Actors Juhi Chawla and Sanjay Suri have again teamed up to produce an unconventional film I Am that deals with bold social issues.
The film, which has four interwoven short stories, is releasing this Friday. “We have derived inspiration for I Am from Rabindranath Tagore's poetry. The audience will relate to issues like child molestation, displacement and single parenthood as the characters are from ordinary working class background. The film is like a monologue. People will definitely connect with the film,” says filmmaker Onir.
Onir, a Bengali who experienced displacement after leaving Bhutan to live in India, says people displaced from their homeland will relate to the film.
The film highlights the grief and trauma of a Kashmiri Pandit woman displaced from her homeland. The woman (Juhi Chawla) returns to the Valley after two decades and meets her Muslim friend.
According to Juhi, who shares excellent working relations with Onir and Sanjay Suri having worked with them in My Brother… Nikhil, the film is an off-beat one with relatable subjects.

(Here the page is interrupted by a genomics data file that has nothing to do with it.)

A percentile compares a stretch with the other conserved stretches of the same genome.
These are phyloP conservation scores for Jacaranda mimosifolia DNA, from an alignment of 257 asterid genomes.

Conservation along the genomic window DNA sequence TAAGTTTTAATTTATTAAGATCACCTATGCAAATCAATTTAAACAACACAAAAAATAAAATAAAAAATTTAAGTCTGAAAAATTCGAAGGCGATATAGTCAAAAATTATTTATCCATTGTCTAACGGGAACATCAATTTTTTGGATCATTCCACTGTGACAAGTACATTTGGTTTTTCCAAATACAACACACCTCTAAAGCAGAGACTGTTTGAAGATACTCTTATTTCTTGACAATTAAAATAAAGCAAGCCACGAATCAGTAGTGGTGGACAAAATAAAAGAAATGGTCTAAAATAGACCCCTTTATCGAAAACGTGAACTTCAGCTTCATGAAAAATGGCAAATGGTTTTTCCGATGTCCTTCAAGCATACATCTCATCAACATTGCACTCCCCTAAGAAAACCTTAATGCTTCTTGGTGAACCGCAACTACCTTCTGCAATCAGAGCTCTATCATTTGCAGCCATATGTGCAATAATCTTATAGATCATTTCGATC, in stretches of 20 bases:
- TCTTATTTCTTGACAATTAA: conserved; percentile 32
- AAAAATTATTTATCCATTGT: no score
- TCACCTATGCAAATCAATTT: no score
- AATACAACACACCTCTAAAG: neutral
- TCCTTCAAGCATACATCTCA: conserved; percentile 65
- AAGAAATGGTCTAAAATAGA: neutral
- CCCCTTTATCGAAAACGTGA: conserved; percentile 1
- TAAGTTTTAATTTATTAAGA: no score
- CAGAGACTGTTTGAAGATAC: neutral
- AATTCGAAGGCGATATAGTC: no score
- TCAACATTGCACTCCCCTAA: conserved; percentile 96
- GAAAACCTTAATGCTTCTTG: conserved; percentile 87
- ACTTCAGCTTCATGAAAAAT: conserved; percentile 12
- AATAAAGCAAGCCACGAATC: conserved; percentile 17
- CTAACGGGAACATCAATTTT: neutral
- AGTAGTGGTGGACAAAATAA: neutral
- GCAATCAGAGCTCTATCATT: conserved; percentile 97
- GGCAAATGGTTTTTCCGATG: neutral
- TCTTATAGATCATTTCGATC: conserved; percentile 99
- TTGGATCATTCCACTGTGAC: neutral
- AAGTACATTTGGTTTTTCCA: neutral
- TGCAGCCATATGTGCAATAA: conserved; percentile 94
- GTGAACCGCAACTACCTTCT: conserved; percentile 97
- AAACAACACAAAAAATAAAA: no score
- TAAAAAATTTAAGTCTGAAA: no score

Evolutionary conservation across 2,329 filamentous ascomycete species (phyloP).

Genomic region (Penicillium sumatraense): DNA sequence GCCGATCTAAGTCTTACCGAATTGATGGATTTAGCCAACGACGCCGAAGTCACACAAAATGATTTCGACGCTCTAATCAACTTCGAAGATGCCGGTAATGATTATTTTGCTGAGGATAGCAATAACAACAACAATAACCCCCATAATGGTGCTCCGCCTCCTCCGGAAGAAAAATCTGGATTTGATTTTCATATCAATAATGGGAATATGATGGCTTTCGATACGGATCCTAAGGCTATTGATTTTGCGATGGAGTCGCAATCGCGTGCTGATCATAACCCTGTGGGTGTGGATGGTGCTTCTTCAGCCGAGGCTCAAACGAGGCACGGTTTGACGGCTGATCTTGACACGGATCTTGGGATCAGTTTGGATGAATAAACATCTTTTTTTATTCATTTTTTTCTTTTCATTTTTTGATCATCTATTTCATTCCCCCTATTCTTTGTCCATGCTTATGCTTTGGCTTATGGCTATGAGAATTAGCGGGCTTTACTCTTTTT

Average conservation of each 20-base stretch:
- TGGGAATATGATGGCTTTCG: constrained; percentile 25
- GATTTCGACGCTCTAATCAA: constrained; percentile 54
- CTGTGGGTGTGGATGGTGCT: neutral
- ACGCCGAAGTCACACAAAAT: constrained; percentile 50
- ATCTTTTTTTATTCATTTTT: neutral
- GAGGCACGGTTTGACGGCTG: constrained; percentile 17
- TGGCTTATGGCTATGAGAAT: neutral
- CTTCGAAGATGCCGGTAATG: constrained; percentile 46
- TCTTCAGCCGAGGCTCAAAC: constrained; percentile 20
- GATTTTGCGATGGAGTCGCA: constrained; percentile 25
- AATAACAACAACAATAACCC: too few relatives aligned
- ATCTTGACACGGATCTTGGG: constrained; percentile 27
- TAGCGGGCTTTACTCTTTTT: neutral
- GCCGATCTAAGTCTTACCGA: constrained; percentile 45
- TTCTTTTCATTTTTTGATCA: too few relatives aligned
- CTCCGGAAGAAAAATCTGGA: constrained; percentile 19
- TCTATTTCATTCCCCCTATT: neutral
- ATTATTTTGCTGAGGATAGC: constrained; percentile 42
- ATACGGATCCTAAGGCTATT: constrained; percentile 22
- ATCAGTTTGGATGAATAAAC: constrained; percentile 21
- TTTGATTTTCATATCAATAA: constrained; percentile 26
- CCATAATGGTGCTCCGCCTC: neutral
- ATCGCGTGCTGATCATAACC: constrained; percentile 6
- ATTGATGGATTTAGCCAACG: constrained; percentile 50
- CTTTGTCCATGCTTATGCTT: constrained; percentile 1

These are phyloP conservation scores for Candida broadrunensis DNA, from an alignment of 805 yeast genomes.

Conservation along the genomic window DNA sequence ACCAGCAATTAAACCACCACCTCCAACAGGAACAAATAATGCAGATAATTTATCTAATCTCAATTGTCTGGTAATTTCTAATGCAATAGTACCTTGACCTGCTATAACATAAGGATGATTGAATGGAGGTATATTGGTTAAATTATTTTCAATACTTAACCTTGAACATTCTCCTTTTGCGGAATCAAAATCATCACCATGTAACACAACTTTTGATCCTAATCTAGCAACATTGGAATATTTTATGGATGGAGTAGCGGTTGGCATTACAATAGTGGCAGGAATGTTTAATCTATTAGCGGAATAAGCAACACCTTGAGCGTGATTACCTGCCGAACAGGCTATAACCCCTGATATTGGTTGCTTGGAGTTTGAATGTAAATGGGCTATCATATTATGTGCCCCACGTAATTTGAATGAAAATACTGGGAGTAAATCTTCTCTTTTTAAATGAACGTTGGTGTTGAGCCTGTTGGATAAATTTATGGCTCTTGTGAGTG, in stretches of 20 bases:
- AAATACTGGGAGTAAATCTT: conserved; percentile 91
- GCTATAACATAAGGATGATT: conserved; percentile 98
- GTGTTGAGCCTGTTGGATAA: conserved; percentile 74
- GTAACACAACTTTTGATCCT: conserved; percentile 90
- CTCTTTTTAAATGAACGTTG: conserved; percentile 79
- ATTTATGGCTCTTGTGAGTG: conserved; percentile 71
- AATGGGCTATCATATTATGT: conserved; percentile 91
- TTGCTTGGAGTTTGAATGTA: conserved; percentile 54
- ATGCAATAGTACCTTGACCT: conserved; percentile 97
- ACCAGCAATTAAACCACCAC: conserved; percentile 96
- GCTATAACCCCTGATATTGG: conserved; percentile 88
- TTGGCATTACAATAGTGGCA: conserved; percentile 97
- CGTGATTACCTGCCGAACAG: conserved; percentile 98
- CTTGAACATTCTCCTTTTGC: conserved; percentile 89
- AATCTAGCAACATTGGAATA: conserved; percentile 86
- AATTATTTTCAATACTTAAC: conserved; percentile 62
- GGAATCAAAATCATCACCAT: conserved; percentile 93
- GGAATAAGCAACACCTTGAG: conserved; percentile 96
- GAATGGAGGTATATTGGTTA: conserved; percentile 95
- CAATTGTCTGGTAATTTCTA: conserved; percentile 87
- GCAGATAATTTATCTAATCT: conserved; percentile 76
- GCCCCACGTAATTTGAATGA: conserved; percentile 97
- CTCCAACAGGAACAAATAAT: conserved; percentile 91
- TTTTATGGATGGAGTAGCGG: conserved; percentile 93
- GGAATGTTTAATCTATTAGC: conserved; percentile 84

“Earlier, the duo came to me with a bound script. But this time they asked me to chip in with finance. Through Facebook Onir started a new way of funding. I was the first person who contributed on the social networking site. The film has been made with a shoe-string budget,” said Juhi, addressing a press conference here on Tuesday.
Right before the inception, Onir was clear that he did not want to make a mainstream film.
“I have acted in three or four unconventional films. After acting in umpteen number of films and dancing around trees, I want to take up projects that explore the actor in me. Also, the role must suit my image and age,” says Juhi.
Juhi for the first time shares the big screen with Manisha Koirala, who is playing a Muslim woman.
Essaying a character who was physically abused during his childhood, Sanjay Suri says it was difficult talking to people who have been victim of child sexual abuse but he read a few books on the subject. “Victims of child abuse are scarred for rest of their lives.”